Skip to main content


Pain perception in acute model mice of Parkinson’s disease induced by 1-methyl-4-phenyl-1,2,3,6-tetrahydropyridine (MPTP)

Article metrics

  • 1809 Accesses

  • 10 Citations



Pain is the most prominent non-motor symptom observed in patients with Parkinson’s disease (PD). However, the mechanisms underlying the generation of pain in PD have not been well studied. We used a 1-methyl-4-phenyl-1,2,3,6-tetrahydropyridine (MPTP)-induced mouse model of PD to analyze the relationship between pain sensory abnormalities and the degeneration of dopaminergic neurons.


The latency to fall off the rotarod and the total distance traveled in round chamber were significantly reduced in MPTP-induced PD mice, consistent with motor dysfunction. MPTP-treated mice also showed remarkably shorter nociceptive response latencies compared to saline-treated mice and the subcutaneous injection of L-3,4-dihydroxyphenylalanine (L-DOPA) partially reversed pain hypersensitivity induced by MPTP treatment. We found that degeneration of cell bodies and fibers in the substantia nigra pars compacta and the striatum of MPTP-treated mice. In addition, astrocytic and microglial activation was seen in the subthalamic nucleus and neuronal activity was significantly increased in the striatum and globus pallidus. However, we did not observe any changes in neurons, astrocytes, and microglia of both the dorsal and ventral horns in the spinal cord after MPTP treatment.


These results suggest that the dopaminergic nigrostriatal pathway may have a role in inhibiting noxious stimuli, and that abnormal inflammatory responses and neural activity in basal ganglia is correlated to pain processing in PD induced by MPTP treatment.


Parkinson’s disease (PD) is one of the best examples of a neurodegenerative disease which manifests comorbid pain. About 40-60 % of patients with PD experience various types of acute or chronic pain [1]. To date, these types of pain have been well characterized in human PD patients [2], although the exact mechanism of pain perception in PD is still elusive. In addition, there are no apparent remedies to cure PD-induced pain in the field of clinical neurology. For this reason, it is necessary to define the pathophysiology in rodent models of PD.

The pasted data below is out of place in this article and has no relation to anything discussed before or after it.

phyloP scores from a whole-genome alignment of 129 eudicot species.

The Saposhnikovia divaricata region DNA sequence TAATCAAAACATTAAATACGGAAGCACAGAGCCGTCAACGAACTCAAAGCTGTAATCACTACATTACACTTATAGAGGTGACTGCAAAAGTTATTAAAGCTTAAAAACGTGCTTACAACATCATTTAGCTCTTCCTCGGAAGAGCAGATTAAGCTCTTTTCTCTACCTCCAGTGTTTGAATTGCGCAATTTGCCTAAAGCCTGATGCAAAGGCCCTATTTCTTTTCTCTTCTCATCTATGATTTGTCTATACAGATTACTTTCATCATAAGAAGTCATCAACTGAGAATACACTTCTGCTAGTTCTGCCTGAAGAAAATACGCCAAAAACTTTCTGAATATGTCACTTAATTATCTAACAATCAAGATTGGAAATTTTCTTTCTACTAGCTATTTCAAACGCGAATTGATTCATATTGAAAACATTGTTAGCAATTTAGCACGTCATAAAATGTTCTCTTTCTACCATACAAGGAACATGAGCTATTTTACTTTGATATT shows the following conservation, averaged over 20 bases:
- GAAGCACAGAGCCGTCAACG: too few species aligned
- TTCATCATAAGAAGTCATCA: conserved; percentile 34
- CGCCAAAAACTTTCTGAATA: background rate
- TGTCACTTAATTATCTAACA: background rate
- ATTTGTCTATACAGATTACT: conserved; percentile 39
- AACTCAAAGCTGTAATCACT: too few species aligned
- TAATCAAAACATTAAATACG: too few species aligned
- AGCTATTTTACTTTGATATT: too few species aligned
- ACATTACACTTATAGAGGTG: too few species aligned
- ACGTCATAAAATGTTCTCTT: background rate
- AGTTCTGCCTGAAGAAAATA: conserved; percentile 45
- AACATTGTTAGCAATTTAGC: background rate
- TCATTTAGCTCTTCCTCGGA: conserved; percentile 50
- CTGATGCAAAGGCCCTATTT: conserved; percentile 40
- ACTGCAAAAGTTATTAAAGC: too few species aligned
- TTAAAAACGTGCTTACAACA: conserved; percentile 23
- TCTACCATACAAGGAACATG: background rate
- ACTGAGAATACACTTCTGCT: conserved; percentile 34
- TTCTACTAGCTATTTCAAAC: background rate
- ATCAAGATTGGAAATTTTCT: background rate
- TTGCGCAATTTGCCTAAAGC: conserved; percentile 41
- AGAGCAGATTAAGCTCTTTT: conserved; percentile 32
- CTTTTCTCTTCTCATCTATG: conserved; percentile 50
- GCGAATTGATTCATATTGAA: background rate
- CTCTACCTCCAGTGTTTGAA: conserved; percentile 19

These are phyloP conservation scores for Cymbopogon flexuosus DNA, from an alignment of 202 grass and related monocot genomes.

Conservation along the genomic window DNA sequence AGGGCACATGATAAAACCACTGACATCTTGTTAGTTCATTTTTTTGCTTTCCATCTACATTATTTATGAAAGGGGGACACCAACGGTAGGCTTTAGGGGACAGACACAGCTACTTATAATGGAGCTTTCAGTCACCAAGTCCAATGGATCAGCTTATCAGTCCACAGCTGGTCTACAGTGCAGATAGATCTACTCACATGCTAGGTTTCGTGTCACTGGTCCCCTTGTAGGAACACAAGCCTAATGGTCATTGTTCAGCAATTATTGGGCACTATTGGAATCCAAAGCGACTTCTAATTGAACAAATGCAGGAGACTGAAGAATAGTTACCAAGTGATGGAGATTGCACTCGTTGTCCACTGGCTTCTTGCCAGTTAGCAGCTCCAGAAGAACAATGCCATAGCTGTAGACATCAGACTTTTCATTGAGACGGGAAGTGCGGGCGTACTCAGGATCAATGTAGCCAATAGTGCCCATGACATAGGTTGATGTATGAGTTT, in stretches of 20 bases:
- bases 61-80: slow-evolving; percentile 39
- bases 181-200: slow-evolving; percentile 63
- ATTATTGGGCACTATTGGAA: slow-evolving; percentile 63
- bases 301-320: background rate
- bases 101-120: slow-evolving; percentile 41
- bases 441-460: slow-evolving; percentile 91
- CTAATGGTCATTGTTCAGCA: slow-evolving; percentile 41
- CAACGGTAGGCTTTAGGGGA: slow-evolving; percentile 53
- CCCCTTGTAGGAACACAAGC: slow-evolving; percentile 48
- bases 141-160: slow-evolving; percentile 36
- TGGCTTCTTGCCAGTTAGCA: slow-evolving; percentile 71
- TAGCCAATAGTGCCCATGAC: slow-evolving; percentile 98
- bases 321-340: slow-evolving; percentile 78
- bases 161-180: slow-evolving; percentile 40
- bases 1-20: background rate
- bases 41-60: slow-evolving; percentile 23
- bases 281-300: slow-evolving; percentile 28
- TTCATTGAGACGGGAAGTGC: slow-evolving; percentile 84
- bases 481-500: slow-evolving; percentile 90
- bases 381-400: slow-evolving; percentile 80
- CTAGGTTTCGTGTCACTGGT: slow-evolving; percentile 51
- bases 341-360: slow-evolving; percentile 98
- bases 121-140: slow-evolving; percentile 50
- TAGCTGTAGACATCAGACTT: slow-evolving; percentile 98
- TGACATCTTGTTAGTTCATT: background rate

1-methyl-4-phenyl-1,2,3,6-tetrahydropyridine (MPTP) is a neurotoxin discovered in 1982 and has been widely used to establish an animal model of PD. We chose MPTP among the various dopaminergic neurotoxins including 6-hydroxydopamine (6-OHDA) and rotenone to generate a PD model since this compound has specific advantages: 1) MPTP is known as the only neurotoxin which causes degeneration of dopaminergic neurons in humans diagnosed with PD, 2) the administration of MPTP does not require technical skills or a particular apparatus, and 3) MPTP reliably induces degeneration of cell bodies and fibers in the substantia nigra pars compacta (SNpc) and in the striatum [3].

Dopamine receptors (D1 and D2) in the striatum are involved in nociception [4], and therefore there have been many studies to assess the alterations of nociceptive sensitivity in rodent PD models [5, 6]. However, none of these revealed how MPTP affects the sensitivity, with or without pain induction, of mechanical and thermal nociception in mice. In this study, we found that the alterations of mechanical and thermal nociceptive thresholds due to depletion of dopaminergic neurons and fibers in MPTP-induced PD model mice. We also investigated that an acute MPTP-induced PD mouse is an appropriate model to study the mechanism of pain symptoms in PD.

Although many drugs have been used for treatment of PD patients, L-DOPA has thus far proven to be the most effective medication to alleviate motor dysfunction in PD and antinociceptive effects of L-DOPA has been also investigated [7]. However, it has been well known that long-term medication of L-DOPA is highly accompanied by several complications such as disabling fluctuations and dyskinesias [8] overwhelming its therapeutic benefits.

High frequency deep brain stimulation (DBS) of subthalamic nucleus (STN) (STN-DBS) has been considered as a powerful therapeutic tool to treat severe motor symptoms of PD [9] by controlling neural circuitry forming functional loop within the basal ganglia including striatum, globus pallidu (GP), and STN. Recently, several clinical studies have demonstrated that STN-DBS could be effective on pain perception in PD patients [10, 11] although the mechanism underlying the therapeutic effect of STN-DBS on pain modulation remains unraveled yet. In this study, we hypothesized that dysfunction of neural circuitry via inflammatory responses and abnormal neural activity within basal ganglia could be implicated in pain processing. Thus, the aim of this study was to explore and compare the inflammatory changes and neural activity in basal ganglia of PD animal model induced by MPTP treatment.


Acute administration of MPTP induces depletion of dopaminergic neurons in mice